I don’t know if it’s a “homeschooler thing” or just my love of learning, but I especially enjoy the opportunity to turn something into a learning experience – and that’s just what “How Cooking Works” does. It takes a children’s cookbook with basic yet appealing recipes and mixes in modest nuggets of science – a lovely little cooking/science fusion book to feed your mind and your belly at the same time.
The book has some incredibly easy, but oh so important to start with recipes, like how to boil an egg or basic muffins. These are the foundations upon which we all build our cooking skills, and it is nice to see them included.
The layout takes you through the day starting with items such as pancakes, granola breakfast bars, and fruit smoothies. On the way we are asked questions such as “Why are thick pancakes full of air bubbles?” and “Why does granola turn golden brown when it is baked?”. Then there is a section for snack time (pea & mint soup anyone? or maybe the delicious rice balls we made and ate before I could take photos?) followed by main meals and ending up with ‘sweet stuff.’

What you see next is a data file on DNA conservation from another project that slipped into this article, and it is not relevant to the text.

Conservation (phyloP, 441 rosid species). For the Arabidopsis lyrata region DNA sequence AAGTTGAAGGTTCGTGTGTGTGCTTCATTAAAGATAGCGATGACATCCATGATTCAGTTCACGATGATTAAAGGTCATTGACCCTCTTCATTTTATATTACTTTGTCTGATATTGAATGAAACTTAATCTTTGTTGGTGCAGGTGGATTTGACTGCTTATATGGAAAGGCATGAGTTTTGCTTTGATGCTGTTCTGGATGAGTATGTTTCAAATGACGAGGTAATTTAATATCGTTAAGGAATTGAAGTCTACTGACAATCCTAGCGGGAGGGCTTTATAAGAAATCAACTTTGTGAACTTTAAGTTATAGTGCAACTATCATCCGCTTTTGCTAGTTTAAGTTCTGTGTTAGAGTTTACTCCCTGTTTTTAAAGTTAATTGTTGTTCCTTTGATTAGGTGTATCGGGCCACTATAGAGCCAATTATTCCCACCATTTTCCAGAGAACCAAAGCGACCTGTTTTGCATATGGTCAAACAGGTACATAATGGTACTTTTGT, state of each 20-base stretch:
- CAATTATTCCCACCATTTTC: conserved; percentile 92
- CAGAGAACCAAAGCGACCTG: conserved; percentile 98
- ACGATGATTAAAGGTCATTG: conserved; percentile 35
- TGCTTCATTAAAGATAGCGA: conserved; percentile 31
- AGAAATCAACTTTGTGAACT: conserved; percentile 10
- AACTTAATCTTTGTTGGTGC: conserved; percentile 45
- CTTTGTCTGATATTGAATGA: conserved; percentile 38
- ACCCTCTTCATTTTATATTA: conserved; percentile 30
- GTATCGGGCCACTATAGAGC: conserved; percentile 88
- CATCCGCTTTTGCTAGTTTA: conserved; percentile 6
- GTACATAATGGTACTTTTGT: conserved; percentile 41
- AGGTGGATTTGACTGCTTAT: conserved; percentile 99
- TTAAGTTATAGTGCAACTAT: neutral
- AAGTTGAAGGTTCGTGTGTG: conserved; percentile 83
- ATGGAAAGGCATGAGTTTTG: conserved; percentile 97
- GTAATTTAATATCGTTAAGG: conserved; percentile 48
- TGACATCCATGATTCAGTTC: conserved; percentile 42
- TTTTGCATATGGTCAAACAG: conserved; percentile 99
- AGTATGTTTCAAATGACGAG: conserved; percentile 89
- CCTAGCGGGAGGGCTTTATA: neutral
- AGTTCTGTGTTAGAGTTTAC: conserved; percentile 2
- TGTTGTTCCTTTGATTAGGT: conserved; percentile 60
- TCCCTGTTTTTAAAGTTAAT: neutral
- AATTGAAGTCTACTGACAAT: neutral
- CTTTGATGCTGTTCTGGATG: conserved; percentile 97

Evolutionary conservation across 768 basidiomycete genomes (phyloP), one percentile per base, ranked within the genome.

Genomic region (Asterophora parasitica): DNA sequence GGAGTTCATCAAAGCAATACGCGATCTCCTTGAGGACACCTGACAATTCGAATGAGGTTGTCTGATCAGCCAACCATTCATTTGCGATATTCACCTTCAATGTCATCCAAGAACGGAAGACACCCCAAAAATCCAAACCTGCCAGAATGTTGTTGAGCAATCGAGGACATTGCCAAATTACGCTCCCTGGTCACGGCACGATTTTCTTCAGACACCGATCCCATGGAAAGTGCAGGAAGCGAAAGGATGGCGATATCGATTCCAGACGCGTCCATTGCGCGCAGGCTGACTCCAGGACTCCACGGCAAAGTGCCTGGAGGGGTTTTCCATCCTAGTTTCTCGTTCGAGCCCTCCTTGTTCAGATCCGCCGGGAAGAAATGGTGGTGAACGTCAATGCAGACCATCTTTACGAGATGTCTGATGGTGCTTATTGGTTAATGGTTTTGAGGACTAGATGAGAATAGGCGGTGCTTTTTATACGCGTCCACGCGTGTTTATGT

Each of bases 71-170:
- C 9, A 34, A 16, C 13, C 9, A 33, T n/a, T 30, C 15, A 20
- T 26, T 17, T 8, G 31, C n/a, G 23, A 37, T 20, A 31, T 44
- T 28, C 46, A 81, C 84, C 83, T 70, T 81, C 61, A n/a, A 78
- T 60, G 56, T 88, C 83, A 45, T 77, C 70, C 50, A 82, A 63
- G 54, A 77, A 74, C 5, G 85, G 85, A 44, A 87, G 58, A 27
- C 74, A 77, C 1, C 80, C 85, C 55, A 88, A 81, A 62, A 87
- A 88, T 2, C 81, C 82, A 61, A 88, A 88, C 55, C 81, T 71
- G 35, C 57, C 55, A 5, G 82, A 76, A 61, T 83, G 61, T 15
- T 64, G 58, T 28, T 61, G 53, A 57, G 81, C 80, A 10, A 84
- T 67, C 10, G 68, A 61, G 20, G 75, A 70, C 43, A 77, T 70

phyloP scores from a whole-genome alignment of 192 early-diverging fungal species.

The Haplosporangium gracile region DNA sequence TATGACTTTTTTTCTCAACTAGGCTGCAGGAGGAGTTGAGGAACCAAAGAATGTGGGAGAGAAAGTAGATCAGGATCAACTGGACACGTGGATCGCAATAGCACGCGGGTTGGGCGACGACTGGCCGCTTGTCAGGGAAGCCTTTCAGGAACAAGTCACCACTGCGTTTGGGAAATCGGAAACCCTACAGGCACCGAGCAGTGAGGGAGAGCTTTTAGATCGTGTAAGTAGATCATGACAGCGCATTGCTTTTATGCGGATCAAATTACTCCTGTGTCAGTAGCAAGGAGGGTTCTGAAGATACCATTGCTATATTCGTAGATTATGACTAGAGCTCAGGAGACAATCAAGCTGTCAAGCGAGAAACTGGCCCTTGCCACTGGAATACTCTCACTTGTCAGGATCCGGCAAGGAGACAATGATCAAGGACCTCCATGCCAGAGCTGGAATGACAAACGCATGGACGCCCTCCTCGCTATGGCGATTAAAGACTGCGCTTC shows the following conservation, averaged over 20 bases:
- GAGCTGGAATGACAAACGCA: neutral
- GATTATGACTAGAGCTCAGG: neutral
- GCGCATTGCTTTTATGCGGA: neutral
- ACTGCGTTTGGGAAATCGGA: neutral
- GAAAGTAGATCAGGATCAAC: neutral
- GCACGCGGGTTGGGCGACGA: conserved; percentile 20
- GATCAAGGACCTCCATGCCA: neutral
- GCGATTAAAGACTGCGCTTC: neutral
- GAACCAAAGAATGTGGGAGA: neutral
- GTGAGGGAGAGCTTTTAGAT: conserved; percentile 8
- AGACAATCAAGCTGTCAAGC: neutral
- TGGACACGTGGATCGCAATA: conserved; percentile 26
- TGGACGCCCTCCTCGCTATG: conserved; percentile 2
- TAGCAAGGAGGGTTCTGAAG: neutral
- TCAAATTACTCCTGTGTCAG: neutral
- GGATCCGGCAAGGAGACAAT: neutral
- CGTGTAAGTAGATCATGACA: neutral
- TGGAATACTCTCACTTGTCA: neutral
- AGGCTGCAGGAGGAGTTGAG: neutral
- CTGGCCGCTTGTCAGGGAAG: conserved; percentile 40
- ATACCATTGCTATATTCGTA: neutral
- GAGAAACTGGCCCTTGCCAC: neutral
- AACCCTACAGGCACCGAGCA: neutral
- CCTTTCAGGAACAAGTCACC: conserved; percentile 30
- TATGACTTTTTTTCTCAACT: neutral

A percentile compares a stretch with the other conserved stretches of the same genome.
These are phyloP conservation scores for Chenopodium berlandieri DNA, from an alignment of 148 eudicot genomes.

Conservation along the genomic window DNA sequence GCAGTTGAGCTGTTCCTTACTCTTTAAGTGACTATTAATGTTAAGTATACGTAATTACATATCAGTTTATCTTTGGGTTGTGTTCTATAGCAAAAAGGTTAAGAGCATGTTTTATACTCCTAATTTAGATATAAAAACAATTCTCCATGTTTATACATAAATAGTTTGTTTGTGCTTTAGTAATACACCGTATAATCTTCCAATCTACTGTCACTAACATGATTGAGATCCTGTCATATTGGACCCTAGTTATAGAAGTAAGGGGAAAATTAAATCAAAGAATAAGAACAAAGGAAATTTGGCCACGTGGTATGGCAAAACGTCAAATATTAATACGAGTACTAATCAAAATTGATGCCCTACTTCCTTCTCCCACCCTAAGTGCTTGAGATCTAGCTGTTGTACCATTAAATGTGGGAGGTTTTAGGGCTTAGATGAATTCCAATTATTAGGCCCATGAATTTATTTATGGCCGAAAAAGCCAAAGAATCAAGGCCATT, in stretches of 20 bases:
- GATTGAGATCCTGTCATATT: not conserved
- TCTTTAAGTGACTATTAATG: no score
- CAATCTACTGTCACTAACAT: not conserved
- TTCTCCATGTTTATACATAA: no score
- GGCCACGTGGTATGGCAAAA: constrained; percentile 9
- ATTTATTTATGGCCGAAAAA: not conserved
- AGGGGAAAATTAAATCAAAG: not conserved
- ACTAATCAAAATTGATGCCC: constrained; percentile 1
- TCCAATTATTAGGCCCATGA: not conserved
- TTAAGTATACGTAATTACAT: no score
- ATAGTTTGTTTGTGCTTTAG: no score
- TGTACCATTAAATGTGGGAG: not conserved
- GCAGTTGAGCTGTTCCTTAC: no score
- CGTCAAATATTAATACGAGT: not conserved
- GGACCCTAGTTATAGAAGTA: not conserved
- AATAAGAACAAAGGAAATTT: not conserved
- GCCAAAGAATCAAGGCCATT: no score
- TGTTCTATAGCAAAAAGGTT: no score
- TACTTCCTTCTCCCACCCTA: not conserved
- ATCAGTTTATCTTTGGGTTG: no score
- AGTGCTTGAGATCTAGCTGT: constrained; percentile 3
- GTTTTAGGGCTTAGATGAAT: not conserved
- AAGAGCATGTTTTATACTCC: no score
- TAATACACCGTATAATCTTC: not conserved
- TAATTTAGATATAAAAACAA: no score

However! Don’t be fooled by my basic label. For instance, the page for cookie dough takes you through the steps to make & bake simple cookies but also gives you instructions for exciting variations like apricots and cinnamon or cheddar cheese and rosemary.
We used the muffin recipe, but instead of adding the blueberries we used food colouring and made this.
The science nugget on the page was about why muffins rise in the oven. We cut open the cake so we could see the bubbles caused by the baking powders reaction with the other ingredients. “The carbon dioxide bubbles expanding in the mix as the muffins cooked are what makes the cake rise.” – So Evey told her dad when she shared the cake!